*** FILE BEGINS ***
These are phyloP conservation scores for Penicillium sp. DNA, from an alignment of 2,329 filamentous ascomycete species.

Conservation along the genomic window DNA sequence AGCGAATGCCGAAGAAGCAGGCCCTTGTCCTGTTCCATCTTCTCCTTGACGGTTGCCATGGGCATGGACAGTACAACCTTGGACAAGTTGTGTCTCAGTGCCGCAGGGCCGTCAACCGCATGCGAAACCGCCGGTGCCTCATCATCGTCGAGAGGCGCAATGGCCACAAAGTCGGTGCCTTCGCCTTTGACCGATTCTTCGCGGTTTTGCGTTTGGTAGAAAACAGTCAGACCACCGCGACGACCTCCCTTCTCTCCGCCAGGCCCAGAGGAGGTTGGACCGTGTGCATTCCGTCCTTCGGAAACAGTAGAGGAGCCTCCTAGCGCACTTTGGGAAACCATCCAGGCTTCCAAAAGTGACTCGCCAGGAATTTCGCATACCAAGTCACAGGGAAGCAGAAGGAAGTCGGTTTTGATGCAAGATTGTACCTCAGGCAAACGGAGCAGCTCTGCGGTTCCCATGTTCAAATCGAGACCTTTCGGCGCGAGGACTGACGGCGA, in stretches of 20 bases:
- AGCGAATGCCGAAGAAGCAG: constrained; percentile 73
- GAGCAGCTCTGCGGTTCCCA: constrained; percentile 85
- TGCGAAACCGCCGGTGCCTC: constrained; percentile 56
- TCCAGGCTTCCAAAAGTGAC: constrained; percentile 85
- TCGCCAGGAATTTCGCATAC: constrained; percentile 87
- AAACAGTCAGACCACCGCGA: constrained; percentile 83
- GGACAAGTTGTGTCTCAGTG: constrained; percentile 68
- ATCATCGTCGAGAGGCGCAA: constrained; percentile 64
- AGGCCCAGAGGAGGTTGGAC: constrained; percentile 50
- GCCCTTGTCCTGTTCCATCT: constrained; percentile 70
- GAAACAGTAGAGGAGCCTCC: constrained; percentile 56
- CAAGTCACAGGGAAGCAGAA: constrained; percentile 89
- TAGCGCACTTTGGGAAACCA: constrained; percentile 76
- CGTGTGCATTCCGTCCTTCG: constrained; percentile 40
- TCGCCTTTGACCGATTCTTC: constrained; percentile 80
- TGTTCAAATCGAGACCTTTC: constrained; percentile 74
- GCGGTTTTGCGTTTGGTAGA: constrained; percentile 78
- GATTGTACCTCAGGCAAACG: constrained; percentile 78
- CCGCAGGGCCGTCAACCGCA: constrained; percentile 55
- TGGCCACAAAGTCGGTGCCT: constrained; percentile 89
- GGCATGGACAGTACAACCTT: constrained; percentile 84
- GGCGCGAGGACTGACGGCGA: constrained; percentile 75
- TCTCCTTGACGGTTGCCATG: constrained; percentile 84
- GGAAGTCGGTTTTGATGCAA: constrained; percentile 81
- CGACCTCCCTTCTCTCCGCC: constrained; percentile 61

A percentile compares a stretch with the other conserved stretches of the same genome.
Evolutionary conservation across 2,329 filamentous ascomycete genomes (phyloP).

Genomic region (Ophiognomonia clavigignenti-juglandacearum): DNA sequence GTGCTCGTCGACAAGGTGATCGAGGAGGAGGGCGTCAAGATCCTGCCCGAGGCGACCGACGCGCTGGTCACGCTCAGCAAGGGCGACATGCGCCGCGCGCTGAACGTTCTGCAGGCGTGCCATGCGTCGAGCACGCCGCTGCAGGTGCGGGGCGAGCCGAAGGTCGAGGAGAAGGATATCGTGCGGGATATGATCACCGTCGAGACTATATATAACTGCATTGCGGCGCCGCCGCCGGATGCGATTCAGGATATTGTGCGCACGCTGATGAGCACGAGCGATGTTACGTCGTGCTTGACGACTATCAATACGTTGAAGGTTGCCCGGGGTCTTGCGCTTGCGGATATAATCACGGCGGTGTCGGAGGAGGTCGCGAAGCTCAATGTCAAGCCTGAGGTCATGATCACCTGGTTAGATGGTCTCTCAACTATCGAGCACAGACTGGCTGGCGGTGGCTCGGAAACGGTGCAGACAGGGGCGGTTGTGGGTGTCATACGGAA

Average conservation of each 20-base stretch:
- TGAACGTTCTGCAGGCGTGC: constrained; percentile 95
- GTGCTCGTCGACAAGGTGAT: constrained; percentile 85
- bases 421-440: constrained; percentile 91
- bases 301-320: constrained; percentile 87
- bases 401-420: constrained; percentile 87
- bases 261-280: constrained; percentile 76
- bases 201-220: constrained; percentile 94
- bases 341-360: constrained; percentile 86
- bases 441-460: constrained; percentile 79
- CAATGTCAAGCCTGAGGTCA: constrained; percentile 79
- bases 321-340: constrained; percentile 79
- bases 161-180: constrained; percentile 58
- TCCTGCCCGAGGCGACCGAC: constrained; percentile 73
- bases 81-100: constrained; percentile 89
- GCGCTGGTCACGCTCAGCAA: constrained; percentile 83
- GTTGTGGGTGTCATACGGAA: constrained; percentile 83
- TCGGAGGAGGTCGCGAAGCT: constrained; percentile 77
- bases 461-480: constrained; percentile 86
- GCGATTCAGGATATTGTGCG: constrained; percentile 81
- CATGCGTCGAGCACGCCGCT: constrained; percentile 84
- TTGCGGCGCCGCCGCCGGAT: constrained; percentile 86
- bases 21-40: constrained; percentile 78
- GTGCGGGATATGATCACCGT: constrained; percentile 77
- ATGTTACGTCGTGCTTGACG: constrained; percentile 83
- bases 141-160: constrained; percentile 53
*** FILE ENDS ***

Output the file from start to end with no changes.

These are phyloP conservation scores for Penicillium sp. DNA, from an alignment of 2,329 filamentous ascomycete species.

Conservation along the genomic window DNA sequence AGCGAATGCCGAAGAAGCAGGCCCTTGTCCTGTTCCATCTTCTCCTTGACGGTTGCCATGGGCATGGACAGTACAACCTTGGACAAGTTGTGTCTCAGTGCCGCAGGGCCGTCAACCGCATGCGAAACCGCCGGTGCCTCATCATCGTCGAGAGGCGCAATGGCCACAAAGTCGGTGCCTTCGCCTTTGACCGATTCTTCGCGGTTTTGCGTTTGGTAGAAAACAGTCAGACCACCGCGACGACCTCCCTTCTCTCCGCCAGGCCCAGAGGAGGTTGGACCGTGTGCATTCCGTCCTTCGGAAACAGTAGAGGAGCCTCCTAGCGCACTTTGGGAAACCATCCAGGCTTCCAAAAGTGACTCGCCAGGAATTTCGCATACCAAGTCACAGGGAAGCAGAAGGAAGTCGGTTTTGATGCAAGATTGTACCTCAGGCAAACGGAGCAGCTCTGCGGTTCCCATGTTCAAATCGAGACCTTTCGGCGCGAGGACTGACGGCGA, in stretches of 20 bases:
- AGCGAATGCCGAAGAAGCAG: constrained; percentile 73
- GAGCAGCTCTGCGGTTCCCA: constrained; percentile 85
- TGCGAAACCGCCGGTGCCTC: constrained; percentile 56
- TCCAGGCTTCCAAAAGTGAC: constrained; percentile 85
- TCGCCAGGAATTTCGCATAC: constrained; percentile 87
- AAACAGTCAGACCACCGCGA: constrained; percentile 83
- GGACAAGTTGTGTCTCAGTG: constrained; percentile 68
- ATCATCGTCGAGAGGCGCAA: constrained; percentile 64
- AGGCCCAGAGGAGGTTGGAC: constrained; percentile 50
- GCCCTTGTCCTGTTCCATCT: constrained; percentile 70
- GAAACAGTAGAGGAGCCTCC: constrained; percentile 56
- CAAGTCACAGGGAAGCAGAA: constrained; percentile 89
- TAGCGCACTTTGGGAAACCA: constrained; percentile 76
- CGTGTGCATTCCGTCCTTCG: constrained; percentile 40
- TCGCCTTTGACCGATTCTTC: constrained; percentile 80
- TGTTCAAATCGAGACCTTTC: constrained; percentile 74
- GCGGTTTTGCGTTTGGTAGA: constrained; percentile 78
- GATTGTACCTCAGGCAAACG: constrained; percentile 78
- CCGCAGGGCCGTCAACCGCA: constrained; percentile 55
- TGGCCACAAAGTCGGTGCCT: constrained; percentile 89
- GGCATGGACAGTACAACCTT: constrained; percentile 84
- GGCGCGAGGACTGACGGCGA: constrained; percentile 75
- TCTCCTTGACGGTTGCCATG: constrained; percentile 84
- GGAAGTCGGTTTTGATGCAA: constrained; percentile 81
- CGACCTCCCTTCTCTCCGCC: constrained; percentile 61

A percentile compares a stretch with the other conserved stretches of the same genome.
Evolutionary conservation across 2,329 filamentous ascomycete genomes (phyloP).

Genomic region (Ophiognomonia clavigignenti-juglandacearum): DNA sequence GTGCTCGTCGACAAGGTGATCGAGGAGGAGGGCGTCAAGATCCTGCCCGAGGCGACCGACGCGCTGGTCACGCTCAGCAAGGGCGACATGCGCCGCGCGCTGAACGTTCTGCAGGCGTGCCATGCGTCGAGCACGCCGCTGCAGGTGCGGGGCGAGCCGAAGGTCGAGGAGAAGGATATCGTGCGGGATATGATCACCGTCGAGACTATATATAACTGCATTGCGGCGCCGCCGCCGGATGCGATTCAGGATATTGTGCGCACGCTGATGAGCACGAGCGATGTTACGTCGTGCTTGACGACTATCAATACGTTGAAGGTTGCCCGGGGTCTTGCGCTTGCGGATATAATCACGGCGGTGTCGGAGGAGGTCGCGAAGCTCAATGTCAAGCCTGAGGTCATGATCACCTGGTTAGATGGTCTCTCAACTATCGAGCACAGACTGGCTGGCGGTGGCTCGGAAACGGTGCAGACAGGGGCGGTTGTGGGTGTCATACGGAA

Average conservation of each 20-base stretch:
- TGAACGTTCTGCAGGCGTGC: constrained; percentile 95
- GTGCTCGTCGACAAGGTGAT: constrained; percentile 85
- bases 421-440: constrained; percentile 91
- bases 301-320: constrained; percentile 87
- bases 401-420: constrained; percentile 87
- bases 261-280: constrained; percentile 76
- bases 201-220: constrained; percentile 94
- bases 341-360: constrained; percentile 86
- bases 441-460: constrained; percentile 79
- CAATGTCAAGCCTGAGGTCA: constrained; percentile 79
- bases 321-340: constrained; percentile 79
- bases 161-180: constrained; percentile 58
- TCCTGCCCGAGGCGACCGAC: constrained; percentile 73
- bases 81-100: constrained; percentile 89
- GCGCTGGTCACGCTCAGCAA: constrained; percentile 83
- GTTGTGGGTGTCATACGGAA: constrained; percentile 83
- TCGGAGGAGGTCGCGAAGCT: constrained; percentile 77
- bases 461-480: constrained; percentile 86
- GCGATTCAGGATATTGTGCG: constrained; percentile 81
- CATGCGTCGAGCACGCCGCT: constrained; percentile 84
- TTGCGGCGCCGCCGCCGGAT: constrained; percentile 86
- bases 21-40: constrained; percentile 78
- GTGCGGGATATGATCACCGT: constrained; percentile 77
- ATGTTACGTCGTGCTTGACG: constrained; percentile 83
- bases 141-160: constrained; percentile 53